#16. The Hudsucker Proxy (1994)
(no change from previous ranking)
The Coens’ fifth film is a mash-up of their influences from 1940s Hollywood, including Preston Sturges, Howard Hawks and Frank Capra. It follows naive mailroom clerk Norville Barnes (winningly played by Tim Robbins) who is given the top job at massive Hudsucker Industries in a plot by the board of directors to tank the stock so they can buy it back cheap.
Rather than sinking the company, however, the nincompoop makes it even more successful when his idea for the hula hoop (“you know, for kids”) strikes a nerve. The hilarious sequence dramatizing the birth and popularization of the hula hoop is one of the most inspired in the Coens’ canon.
As an undercover reporter and Norville’s love interest, Jennifer Jason Leigh does her best Rosalind Russell/Katherine Hepburn impersonation, barking out her rapid-fire dialogue with street smart sass. Paul Newman snarls through a cigar as the dastardly architect of the stock scheme. All three of the leads seem to be having a ball — I wonder why none of them ever appeared in another Coen Brothers movie.
I love this movie’s goofball energy, but it ends up lower on the list because it ultimately has more style than heart.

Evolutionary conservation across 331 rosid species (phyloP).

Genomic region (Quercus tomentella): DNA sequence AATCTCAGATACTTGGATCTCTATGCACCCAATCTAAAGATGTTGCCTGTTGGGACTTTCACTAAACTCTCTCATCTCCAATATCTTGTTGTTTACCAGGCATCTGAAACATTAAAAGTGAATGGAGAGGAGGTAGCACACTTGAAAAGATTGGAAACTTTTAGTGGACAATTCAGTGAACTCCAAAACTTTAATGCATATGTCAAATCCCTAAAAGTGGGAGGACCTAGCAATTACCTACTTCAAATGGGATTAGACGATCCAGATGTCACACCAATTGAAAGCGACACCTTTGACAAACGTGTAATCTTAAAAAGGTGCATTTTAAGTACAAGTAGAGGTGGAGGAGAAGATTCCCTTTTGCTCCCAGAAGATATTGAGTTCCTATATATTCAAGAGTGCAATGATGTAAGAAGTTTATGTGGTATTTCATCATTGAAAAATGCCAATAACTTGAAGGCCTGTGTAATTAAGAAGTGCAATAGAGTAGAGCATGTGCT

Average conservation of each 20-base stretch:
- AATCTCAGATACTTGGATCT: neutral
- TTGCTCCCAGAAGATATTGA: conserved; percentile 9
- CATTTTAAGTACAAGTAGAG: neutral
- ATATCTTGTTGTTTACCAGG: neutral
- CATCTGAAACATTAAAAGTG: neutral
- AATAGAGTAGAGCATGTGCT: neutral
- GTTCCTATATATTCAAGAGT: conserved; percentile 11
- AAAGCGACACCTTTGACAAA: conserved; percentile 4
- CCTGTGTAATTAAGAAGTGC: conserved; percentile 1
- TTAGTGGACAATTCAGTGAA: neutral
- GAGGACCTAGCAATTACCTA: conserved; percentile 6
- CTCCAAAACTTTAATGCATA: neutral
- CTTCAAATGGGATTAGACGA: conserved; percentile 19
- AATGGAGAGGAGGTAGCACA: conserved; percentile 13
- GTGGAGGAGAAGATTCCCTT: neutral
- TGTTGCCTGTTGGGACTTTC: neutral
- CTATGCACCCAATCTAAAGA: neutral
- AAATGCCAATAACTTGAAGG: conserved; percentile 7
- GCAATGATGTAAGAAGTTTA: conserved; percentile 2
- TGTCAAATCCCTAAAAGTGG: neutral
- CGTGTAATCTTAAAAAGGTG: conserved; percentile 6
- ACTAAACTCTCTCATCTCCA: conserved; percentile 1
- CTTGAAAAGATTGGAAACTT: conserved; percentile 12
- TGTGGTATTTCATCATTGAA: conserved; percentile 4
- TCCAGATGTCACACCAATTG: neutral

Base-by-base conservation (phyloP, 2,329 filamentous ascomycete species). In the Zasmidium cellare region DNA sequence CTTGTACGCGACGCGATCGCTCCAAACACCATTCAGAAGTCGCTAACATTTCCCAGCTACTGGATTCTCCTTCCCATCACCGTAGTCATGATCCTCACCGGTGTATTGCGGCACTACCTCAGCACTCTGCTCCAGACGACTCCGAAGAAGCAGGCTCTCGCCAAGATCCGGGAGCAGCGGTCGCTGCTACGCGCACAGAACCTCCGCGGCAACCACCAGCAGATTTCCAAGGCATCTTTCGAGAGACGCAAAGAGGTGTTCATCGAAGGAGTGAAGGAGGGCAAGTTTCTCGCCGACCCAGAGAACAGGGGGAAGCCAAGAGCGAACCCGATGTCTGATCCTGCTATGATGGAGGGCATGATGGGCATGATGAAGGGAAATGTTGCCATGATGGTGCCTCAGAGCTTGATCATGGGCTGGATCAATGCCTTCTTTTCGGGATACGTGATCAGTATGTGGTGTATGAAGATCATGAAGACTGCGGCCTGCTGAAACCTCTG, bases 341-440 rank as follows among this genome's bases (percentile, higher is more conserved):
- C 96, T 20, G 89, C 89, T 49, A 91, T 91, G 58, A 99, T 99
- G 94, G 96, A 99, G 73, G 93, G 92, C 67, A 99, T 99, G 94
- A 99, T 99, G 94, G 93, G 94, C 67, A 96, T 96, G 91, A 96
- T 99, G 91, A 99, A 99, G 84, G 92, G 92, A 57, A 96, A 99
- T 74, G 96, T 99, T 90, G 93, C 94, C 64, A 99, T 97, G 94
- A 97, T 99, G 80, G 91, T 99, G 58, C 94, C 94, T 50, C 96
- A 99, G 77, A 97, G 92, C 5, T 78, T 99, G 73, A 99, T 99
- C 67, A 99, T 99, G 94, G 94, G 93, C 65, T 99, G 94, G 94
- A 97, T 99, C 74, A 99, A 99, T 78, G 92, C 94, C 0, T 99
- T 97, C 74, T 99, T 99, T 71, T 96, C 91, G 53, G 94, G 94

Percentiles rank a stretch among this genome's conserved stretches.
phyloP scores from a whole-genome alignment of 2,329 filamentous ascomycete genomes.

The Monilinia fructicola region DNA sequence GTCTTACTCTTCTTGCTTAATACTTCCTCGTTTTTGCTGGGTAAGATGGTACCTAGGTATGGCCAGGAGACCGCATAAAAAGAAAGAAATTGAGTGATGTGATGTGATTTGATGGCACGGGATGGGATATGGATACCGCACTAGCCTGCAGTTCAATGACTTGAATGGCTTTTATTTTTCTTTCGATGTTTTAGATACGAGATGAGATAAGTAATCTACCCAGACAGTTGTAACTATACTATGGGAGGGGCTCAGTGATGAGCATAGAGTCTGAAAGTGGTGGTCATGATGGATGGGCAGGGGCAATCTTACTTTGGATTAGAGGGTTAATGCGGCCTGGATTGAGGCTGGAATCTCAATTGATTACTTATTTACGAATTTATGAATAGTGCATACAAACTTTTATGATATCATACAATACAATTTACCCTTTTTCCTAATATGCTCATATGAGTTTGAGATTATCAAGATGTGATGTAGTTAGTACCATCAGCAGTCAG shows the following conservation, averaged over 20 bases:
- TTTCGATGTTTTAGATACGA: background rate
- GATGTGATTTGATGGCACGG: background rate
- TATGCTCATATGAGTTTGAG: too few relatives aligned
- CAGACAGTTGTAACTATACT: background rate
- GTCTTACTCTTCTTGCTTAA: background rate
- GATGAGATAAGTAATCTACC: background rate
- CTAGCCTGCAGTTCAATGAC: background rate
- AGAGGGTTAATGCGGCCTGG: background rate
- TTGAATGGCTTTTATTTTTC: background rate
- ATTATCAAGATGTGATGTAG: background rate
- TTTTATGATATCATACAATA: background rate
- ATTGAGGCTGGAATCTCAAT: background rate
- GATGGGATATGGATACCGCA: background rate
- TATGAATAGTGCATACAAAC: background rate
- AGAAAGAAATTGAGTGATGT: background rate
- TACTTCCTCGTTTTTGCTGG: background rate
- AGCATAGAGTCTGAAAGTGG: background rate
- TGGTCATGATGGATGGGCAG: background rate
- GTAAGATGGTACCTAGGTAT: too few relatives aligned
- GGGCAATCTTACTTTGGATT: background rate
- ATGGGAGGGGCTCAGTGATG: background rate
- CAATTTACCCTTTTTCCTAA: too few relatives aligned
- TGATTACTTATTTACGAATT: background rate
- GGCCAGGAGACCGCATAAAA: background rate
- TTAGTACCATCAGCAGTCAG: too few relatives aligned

#15. Burn After Reading (2008)
(down two spots from previous ranking)
This dark comedy is one of the brothers’ most underrated films, in part because it was sandwiched between three Best Picture nominees. I realize it might seem odd for me to call this movie underrated while placing it at #15 on my list, but that’s just a testament to the strength of the Coen Brothers’ filmography.
Consider that I had this film ranked #6 on my list of 2008 movies, and later decided it belonged in the top five. Apart from the two movies at the bottom of this list, every Coen Brothers film has landed in my top ten, and often my top five, of its year.
Burn After Reading follows the regrettable shit storm that develops when information from a disgruntled CIA analyst (John Malkovich) falls into the hands of a couple of dim-witted gym employees (Frances McDormand and Brad Pitt). Caught in the web are the analyst’s wife (Tilda Swinton) and her lover, a bumbling U.S. Marshal (played by George Clooney in another of his “idiot” roles for the Coens).
Rounding out the cast are standouts Richard Jenkins, as the lovelorn gym manager, and MVP J.K. Simmons, as an exasperated CIA director. Simmons steals the movie in his two scenes, wiping the whole sordid mess under the rug with the great line “I guess we learned not to do it again, though I’m fucked if I know what we did.”
This movie feels even more prescient today, after the frightful lunacy of Trump’s presidential term. Imagine a real-world version featuring Rudy Giuliani, Lindsey Graham, and the owners of Four Seasons Total Landscaping.